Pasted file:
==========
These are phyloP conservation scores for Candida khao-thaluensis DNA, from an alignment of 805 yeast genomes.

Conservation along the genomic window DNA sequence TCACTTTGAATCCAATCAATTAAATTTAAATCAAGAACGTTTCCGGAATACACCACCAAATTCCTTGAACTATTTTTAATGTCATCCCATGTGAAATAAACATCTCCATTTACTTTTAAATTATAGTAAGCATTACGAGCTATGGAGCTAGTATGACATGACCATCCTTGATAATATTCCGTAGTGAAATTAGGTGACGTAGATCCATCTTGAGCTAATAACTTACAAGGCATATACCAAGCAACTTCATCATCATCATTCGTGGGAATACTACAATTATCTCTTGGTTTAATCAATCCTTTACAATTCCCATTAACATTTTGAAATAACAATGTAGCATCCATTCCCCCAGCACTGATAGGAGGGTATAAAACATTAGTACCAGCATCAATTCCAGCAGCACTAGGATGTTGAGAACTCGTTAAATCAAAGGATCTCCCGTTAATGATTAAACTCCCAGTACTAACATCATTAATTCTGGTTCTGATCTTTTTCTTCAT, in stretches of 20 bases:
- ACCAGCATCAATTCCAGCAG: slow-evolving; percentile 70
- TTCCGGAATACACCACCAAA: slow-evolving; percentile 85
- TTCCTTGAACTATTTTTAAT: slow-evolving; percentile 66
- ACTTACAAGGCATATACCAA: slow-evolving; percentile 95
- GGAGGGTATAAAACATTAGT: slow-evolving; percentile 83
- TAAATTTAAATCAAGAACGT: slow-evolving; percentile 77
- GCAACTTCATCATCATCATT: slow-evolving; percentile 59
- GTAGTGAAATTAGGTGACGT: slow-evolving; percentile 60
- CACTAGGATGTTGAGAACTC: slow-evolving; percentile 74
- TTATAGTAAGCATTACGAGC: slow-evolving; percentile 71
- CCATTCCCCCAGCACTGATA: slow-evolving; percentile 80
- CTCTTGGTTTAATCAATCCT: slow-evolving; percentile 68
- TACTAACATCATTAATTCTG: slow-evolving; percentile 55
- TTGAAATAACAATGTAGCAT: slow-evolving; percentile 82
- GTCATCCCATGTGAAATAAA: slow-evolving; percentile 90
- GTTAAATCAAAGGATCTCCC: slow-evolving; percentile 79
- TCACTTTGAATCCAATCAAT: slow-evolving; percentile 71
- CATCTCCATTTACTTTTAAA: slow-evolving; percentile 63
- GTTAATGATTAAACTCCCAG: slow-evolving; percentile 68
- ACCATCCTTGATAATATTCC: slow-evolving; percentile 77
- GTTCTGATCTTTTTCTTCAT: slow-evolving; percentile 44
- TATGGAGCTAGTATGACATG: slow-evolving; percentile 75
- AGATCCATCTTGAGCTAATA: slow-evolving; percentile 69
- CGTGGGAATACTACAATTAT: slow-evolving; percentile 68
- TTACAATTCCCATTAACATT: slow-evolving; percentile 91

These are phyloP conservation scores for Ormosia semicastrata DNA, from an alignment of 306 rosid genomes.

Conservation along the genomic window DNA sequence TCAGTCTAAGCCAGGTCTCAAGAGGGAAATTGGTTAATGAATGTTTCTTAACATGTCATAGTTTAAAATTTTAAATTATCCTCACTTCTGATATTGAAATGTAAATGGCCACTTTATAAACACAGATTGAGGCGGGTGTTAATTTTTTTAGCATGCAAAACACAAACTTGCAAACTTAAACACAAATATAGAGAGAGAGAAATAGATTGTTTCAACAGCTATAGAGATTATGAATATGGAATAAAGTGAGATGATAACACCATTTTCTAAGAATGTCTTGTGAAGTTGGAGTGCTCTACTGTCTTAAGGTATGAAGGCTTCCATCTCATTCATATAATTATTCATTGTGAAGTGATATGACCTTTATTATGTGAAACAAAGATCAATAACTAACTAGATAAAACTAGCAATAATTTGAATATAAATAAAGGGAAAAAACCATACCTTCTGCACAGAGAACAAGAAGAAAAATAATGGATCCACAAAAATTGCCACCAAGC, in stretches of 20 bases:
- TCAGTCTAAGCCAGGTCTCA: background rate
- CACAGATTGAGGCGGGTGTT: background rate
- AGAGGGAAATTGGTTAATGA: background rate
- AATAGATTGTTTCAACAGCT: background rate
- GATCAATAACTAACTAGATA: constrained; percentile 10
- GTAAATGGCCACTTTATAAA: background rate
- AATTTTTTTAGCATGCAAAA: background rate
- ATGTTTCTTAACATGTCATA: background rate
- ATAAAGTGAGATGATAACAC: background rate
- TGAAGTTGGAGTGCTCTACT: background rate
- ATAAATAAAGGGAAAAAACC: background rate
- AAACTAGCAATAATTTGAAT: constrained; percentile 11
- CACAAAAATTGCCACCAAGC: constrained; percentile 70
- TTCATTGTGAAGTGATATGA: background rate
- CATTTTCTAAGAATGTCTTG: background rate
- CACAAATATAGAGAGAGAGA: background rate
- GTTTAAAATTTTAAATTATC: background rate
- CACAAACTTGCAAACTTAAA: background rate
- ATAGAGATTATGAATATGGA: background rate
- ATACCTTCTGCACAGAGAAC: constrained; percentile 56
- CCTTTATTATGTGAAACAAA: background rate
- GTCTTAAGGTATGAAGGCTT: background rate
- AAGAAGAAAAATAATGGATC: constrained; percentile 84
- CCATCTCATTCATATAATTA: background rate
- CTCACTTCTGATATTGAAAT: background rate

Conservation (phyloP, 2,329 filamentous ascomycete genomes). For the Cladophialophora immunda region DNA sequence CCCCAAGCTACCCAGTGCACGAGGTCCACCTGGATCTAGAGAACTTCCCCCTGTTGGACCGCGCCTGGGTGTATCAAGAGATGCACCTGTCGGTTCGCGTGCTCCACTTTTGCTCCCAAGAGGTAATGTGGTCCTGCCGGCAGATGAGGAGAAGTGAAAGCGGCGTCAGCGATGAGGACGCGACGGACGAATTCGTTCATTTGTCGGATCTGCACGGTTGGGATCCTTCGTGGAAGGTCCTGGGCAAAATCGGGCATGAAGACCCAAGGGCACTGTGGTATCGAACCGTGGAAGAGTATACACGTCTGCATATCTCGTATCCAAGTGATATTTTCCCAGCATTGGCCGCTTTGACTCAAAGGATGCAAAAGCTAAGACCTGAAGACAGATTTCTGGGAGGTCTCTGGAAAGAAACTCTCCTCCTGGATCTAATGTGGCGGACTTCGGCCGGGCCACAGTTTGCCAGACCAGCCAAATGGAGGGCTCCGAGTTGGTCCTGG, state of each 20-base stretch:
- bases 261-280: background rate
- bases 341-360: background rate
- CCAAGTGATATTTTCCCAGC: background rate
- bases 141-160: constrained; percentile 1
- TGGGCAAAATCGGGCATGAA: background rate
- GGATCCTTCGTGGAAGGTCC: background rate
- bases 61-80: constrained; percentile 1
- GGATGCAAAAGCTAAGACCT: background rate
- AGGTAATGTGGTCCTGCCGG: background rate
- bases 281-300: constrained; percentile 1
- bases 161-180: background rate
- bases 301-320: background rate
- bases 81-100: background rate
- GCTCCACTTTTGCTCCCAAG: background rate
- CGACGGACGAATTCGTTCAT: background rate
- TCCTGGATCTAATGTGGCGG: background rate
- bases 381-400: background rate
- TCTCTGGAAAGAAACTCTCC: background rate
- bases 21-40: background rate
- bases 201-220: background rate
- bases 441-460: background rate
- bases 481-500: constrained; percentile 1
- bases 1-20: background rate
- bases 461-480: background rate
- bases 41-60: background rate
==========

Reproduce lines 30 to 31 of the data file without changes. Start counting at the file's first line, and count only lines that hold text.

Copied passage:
- TCAGTCTAAGCCAGGTCTCA: background rate
- CACAGATTGAGGCGGGTGTT: background rate